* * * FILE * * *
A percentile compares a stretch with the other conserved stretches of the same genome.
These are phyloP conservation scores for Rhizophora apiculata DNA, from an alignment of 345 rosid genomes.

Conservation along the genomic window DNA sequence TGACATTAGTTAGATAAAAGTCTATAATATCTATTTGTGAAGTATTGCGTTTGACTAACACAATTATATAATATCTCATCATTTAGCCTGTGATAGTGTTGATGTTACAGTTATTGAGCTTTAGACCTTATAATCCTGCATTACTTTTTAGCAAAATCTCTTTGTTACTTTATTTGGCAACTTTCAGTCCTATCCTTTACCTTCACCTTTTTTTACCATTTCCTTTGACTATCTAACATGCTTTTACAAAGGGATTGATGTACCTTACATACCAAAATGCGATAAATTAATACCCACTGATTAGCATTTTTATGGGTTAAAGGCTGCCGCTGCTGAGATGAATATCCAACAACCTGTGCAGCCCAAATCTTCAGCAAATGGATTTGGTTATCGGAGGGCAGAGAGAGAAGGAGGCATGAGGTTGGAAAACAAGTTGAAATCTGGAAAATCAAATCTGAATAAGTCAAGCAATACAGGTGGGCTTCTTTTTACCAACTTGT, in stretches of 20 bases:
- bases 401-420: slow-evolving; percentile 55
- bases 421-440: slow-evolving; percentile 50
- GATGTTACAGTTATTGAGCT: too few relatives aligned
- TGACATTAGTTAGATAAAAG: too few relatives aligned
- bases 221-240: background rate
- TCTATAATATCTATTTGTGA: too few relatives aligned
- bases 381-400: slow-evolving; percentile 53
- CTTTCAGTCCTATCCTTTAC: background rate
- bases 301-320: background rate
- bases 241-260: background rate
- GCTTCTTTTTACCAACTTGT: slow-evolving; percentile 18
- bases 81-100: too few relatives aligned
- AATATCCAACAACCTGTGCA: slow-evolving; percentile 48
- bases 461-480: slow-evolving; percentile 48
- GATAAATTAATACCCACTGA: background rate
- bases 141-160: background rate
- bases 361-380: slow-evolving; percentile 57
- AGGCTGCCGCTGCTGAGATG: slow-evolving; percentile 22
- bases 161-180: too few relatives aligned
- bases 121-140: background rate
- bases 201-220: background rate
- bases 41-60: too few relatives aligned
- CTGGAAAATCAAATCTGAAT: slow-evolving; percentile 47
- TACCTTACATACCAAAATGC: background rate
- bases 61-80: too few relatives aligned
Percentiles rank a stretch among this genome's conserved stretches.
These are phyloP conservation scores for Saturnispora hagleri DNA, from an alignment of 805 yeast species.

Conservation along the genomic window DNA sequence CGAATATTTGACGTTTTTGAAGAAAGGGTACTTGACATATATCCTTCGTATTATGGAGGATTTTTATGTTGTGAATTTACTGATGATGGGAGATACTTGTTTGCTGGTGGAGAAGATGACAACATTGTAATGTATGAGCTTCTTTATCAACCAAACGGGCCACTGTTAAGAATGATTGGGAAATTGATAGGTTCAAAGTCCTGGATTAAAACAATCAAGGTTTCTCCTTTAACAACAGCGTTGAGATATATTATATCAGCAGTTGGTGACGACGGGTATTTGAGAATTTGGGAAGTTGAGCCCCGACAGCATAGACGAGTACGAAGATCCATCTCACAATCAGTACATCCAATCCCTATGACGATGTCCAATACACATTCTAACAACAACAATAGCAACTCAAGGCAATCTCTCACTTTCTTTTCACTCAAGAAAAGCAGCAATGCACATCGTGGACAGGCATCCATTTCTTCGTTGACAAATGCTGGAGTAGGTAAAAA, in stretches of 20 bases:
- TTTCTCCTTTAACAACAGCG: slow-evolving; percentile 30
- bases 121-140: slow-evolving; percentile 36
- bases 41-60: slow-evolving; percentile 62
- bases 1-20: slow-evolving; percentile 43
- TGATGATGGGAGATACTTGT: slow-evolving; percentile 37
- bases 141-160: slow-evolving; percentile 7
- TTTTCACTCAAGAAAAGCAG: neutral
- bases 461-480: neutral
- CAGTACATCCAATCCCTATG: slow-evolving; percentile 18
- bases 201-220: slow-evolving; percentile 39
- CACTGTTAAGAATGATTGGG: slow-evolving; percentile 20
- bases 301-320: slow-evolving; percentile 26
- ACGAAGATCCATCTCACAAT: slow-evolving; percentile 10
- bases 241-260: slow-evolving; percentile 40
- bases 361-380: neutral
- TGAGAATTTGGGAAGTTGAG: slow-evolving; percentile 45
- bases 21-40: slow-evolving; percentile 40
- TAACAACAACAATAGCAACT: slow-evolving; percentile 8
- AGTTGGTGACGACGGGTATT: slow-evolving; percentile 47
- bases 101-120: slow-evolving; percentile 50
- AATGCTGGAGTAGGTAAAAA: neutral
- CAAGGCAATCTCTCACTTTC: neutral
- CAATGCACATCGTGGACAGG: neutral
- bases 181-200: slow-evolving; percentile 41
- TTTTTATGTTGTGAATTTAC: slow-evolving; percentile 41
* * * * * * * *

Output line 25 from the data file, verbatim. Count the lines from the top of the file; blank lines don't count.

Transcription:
- bases 41-60: too few relatives aligned